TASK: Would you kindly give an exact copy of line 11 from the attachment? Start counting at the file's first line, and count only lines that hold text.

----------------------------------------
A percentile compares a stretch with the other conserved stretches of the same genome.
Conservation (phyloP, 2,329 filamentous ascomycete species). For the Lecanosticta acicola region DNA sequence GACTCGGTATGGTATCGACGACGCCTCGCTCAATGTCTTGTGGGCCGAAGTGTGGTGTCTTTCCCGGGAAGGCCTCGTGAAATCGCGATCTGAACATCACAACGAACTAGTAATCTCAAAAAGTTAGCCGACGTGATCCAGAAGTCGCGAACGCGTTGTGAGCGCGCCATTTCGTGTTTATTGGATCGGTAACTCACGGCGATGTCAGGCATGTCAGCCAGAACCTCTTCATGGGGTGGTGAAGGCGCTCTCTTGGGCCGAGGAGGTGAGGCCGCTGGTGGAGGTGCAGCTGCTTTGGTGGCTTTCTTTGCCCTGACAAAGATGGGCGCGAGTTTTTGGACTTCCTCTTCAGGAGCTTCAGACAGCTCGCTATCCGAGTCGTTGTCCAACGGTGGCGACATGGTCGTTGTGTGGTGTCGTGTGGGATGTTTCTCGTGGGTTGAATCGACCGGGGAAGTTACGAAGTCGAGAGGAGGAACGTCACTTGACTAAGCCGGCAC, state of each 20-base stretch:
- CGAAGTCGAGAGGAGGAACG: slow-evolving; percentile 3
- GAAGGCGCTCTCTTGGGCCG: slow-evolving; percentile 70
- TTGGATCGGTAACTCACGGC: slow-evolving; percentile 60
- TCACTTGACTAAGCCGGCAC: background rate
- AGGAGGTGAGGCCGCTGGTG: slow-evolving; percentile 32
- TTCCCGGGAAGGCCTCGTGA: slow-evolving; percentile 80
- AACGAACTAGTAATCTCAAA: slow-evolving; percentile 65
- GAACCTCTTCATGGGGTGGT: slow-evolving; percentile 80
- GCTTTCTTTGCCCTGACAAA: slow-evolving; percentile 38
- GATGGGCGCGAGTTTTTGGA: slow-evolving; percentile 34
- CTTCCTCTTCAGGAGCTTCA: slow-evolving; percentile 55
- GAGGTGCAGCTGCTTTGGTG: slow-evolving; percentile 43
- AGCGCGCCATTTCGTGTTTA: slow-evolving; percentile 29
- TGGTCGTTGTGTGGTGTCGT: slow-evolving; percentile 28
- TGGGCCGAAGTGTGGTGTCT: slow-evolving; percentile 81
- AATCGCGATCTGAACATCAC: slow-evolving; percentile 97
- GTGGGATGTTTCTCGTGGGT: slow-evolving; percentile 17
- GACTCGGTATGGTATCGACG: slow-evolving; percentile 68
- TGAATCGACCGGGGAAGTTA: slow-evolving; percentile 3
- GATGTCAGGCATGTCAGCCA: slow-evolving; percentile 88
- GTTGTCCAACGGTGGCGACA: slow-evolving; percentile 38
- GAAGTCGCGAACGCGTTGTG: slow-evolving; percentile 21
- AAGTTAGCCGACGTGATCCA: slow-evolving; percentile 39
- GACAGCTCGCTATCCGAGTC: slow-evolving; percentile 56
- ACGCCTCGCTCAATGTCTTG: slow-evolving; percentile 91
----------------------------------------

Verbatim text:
- GCTTTCTTTGCCCTGACAAA: slow-evolving; percentile 38